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Authors: Serhii Plokhy

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George Bush's international career began at the dawn of détente in Soviet-American relations. In 1971, President Nixon appointed the forty-five-year-old former Republican congressman from Houston to serve as US representative to the United Nations. With his patron out of office in the wake of the Watergate scandal, Bush found himself in the role of chief architect of the US-Chinese rapprochement initiated by Nixon. He spent fourteen months as head of the US liaison office in Beijing, helping to build an alliance then aimed primarily against the USSR. In 1976, Bush returned to Washington to head the Central Intelligence Agency, where he presided over US covert operations in Angola directed against the Cuban-backed government of Angola's first president, Agostinho Neto. As director of the Council on Foreign Relations between 1977 and 1979, Bush witnessed from the front row the deterioration of Soviet-American relations during the last years of Jimmy Carter's administration.

In 1981, George H. W. Bush became the forty-third vice president of his country. The man at the top of his ticket, Ronald Reagan, dramatically raised the level of anti-Soviet rhetoric in Washington. He built up American military capability and boosted the nation's morale in the wake of the Vietnam debacle and the economic crisis of the late 1970s. But Reagan was also looking for a Soviet leader with whom he could negotiate the reduction of both sides' nuclear arsenals. It was a frustrating search, as the Soviet leaders kept dying on him. Soon after
Reagan came up with his START initiative, Leonid Brezhnev died in November 1982. His successor, the former KGB chief Yurii Andropov, followed suit in February 1984. Finally, Andropov's successor, Konstantin Chernenko, passed away in March 1985. Representing his country at the funerals of the Soviet leaders, George Bush became a frequent guest in Moscow in the 1980s. At home he became known as a man with a motto: “You die, I fly.” It was at Chernenko's funeral, in March 1985, that Bush first met and greeted a new Soviet leader, the fifty-four-year-old Mikhail Gorbachev.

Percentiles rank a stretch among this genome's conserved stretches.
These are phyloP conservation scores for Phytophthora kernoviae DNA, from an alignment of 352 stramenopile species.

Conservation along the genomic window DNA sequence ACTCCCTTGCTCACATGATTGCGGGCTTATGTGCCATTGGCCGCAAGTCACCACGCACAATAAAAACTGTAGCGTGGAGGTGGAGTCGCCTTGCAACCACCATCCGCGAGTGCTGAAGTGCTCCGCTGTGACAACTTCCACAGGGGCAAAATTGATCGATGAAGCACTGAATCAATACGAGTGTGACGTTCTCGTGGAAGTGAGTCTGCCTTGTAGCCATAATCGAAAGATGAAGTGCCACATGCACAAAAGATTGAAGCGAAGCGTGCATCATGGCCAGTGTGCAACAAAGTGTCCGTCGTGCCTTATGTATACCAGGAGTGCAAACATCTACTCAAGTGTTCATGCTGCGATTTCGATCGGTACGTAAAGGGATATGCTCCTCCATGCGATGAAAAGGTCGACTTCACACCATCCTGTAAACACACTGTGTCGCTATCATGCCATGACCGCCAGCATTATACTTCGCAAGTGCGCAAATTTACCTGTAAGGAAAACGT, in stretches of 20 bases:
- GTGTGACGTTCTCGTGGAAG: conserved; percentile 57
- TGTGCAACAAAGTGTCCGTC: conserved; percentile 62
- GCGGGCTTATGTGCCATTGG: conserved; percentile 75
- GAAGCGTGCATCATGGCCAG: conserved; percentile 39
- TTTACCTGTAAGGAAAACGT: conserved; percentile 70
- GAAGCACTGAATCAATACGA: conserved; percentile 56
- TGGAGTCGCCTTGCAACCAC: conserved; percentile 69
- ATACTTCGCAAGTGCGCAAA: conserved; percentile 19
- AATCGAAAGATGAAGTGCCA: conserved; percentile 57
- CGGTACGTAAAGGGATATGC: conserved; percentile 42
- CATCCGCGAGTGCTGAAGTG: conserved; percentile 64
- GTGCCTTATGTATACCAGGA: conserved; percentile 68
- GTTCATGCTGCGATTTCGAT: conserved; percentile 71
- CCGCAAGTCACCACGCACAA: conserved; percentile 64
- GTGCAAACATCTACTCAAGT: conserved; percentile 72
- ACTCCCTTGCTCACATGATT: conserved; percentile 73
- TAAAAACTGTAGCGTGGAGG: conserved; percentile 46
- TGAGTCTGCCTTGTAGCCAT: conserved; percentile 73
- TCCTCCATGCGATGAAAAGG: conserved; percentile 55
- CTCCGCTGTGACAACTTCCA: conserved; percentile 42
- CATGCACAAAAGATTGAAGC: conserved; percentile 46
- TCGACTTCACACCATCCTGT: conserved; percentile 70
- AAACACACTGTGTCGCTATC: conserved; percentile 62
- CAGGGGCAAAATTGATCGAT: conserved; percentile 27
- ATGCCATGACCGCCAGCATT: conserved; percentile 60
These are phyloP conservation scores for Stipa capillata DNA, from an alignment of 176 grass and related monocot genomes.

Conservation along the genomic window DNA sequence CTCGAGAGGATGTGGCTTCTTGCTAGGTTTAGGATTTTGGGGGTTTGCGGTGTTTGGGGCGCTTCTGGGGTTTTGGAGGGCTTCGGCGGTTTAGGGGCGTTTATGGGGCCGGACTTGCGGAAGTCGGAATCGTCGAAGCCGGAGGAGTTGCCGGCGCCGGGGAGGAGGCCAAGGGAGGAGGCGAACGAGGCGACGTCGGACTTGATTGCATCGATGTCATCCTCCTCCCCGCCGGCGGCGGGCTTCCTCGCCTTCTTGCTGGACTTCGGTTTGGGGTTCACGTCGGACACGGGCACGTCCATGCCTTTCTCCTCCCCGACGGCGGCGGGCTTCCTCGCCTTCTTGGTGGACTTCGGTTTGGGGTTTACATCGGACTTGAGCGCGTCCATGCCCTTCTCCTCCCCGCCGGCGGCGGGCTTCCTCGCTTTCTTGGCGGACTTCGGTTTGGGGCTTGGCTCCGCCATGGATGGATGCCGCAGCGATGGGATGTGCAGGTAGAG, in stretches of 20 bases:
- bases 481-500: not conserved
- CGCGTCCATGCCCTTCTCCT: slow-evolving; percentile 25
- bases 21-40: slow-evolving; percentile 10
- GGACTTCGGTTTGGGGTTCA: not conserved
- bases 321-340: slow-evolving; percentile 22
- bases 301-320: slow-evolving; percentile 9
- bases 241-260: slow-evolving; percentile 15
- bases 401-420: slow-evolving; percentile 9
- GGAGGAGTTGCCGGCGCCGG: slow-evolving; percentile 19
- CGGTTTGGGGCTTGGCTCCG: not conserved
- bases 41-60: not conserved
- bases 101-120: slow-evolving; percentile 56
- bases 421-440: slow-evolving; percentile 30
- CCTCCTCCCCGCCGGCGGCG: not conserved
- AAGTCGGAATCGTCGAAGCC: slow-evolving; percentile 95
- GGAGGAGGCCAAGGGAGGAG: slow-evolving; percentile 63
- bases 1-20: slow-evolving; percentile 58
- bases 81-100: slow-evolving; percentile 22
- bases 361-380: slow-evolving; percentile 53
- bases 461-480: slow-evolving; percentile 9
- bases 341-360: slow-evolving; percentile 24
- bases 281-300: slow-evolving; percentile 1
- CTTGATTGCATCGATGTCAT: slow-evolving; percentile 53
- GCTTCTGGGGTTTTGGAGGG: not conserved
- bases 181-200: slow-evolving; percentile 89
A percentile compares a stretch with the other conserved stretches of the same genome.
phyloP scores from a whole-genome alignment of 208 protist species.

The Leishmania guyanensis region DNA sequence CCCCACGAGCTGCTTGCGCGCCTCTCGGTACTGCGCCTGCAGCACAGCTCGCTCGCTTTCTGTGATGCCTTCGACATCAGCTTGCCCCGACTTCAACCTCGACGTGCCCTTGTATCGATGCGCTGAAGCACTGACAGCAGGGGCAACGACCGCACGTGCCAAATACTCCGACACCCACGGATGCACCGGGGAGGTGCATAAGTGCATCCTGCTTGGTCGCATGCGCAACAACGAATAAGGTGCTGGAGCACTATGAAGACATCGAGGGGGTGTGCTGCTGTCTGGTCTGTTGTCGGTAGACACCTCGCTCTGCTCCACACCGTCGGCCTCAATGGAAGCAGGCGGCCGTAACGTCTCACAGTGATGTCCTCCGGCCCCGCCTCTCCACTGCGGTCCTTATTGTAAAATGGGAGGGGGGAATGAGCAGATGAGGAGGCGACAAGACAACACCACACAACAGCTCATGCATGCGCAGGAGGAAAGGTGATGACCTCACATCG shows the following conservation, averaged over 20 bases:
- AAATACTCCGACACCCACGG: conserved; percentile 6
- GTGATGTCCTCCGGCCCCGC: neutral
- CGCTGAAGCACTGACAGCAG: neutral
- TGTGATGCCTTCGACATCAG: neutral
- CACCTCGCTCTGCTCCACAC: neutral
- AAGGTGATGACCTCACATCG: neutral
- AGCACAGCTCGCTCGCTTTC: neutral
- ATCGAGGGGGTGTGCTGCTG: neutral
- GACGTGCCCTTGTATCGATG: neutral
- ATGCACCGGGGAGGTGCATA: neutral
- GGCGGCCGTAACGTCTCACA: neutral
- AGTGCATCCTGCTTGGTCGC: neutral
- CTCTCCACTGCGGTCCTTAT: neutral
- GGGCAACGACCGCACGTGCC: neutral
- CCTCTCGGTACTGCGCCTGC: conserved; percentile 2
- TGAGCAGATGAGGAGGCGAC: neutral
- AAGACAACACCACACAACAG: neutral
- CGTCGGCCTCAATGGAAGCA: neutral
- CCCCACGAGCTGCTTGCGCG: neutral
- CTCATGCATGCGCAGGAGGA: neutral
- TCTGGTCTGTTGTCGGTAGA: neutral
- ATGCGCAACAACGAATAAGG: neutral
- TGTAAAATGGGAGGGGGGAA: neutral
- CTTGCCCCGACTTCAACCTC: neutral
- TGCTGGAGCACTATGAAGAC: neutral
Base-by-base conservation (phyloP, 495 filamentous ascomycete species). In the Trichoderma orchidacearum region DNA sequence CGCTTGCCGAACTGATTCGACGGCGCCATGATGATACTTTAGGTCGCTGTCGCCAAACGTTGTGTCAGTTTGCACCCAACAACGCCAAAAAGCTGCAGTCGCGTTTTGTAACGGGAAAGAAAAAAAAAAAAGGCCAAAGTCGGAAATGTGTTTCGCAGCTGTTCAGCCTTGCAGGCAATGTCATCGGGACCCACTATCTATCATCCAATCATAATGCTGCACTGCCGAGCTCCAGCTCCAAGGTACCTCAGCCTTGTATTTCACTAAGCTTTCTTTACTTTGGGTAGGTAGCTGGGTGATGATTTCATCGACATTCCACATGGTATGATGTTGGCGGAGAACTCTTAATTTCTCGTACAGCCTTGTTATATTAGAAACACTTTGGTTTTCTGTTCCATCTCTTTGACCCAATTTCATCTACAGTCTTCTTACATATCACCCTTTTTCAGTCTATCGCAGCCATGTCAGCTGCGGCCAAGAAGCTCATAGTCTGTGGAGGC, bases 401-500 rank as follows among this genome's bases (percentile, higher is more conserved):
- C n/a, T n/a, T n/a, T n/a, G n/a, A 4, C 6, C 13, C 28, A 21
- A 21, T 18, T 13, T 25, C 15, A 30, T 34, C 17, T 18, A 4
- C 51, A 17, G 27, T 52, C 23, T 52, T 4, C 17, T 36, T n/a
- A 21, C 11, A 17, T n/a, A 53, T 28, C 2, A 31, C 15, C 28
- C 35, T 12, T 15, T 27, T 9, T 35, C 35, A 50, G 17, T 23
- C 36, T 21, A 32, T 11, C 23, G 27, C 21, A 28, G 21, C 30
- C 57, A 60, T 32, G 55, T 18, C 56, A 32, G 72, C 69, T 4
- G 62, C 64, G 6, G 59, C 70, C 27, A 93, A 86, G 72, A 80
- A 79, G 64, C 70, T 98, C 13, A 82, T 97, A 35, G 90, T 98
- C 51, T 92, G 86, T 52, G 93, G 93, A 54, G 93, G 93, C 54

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In July 1991 Bush came to Moscow as chief executive for the first time—he had won the presidency in 1988. He came not to attend another funeral but to negotiate with a vital and energetic Soviet counterpart. Much had changed in the USSR in the intervening period. “Since my last visit in 1985, we've witnessed the opening of Europe and the end of a world polarized by suspicion,” read a speech prepared by the president's staff for the signing of a new treaty to reduce nuclear arsenals. “That year, Mikhail Gorbachev assumed leadership of the Soviet Union, put many monumental changes into motion. He began instituting reforms that basically changed the world. And in the United States, everyone now knows at least two Russian words: glasnost and perestroika. And here everyone appreciates the English word: democracy.”
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George Bush was accompanied on his trip to Moscow by his wife, Barbara, a sixty-six-year-old with silver-gray hair, and members of his staff. As is always the case with eastward transatlantic flights, passengers lose both sleep and time: Moscow time is eight hours ahead of Washington. On the flight over, Bush tried to catch up on time if not sleep by reading the papers his staff had prepared for him in the days leading up to the summit. Landing at Sheremetevo International airport on the warm Moscow evening of July 29, George and Barbara Bush were greeted by Mikhail Gorbachev's newly appointed vice president, Gennadii Yanaev. This was Bush and Yanaev's first meeting, and in the course of his brief three-day visit to the USSR, the president grew to like his modest and unpretentious host, whose performance of ceremonial duties and exclusion from policy making probably reminded Bush of his lonely years as the number two man in the Reagan White House. By the time the president's motorcade approached Moscow, darkness was falling. “A few people waved, and we turned on the parade lights
of the car (which illuminate the interior and let people see clearly who is inside),” recalled Bush. “It was hard to see out and we waved at lampposts a few times, giving us a good laugh.”
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The procession through the dark streets of Moscow was a perfect metaphor for the upcoming summit. The bright parade lights of American foreign policy were turned on, and expectations were high, but it was difficult to see clearly in the twilight of the Soviet Union's existence. After a period of wavering and hesitation, Gorbachev appeared to be solidly on the side of continuing reform and Soviet-American cooperation. He seemed increasingly persistent about requesting American financial assistance. Some of Gorbachev's closest advisers, including Prime Minister Valentin Pavlov and the head of the KGB, Vladimir Kriuchkov, were opposed to asking for American help and clearly tending toward authoritarian rule, away from the democratic achievements of Gorbachev's reforms. Then there was the military, which believed that Gorbachev was going too far in reducing Soviet military might in return for little or nothing from the American side.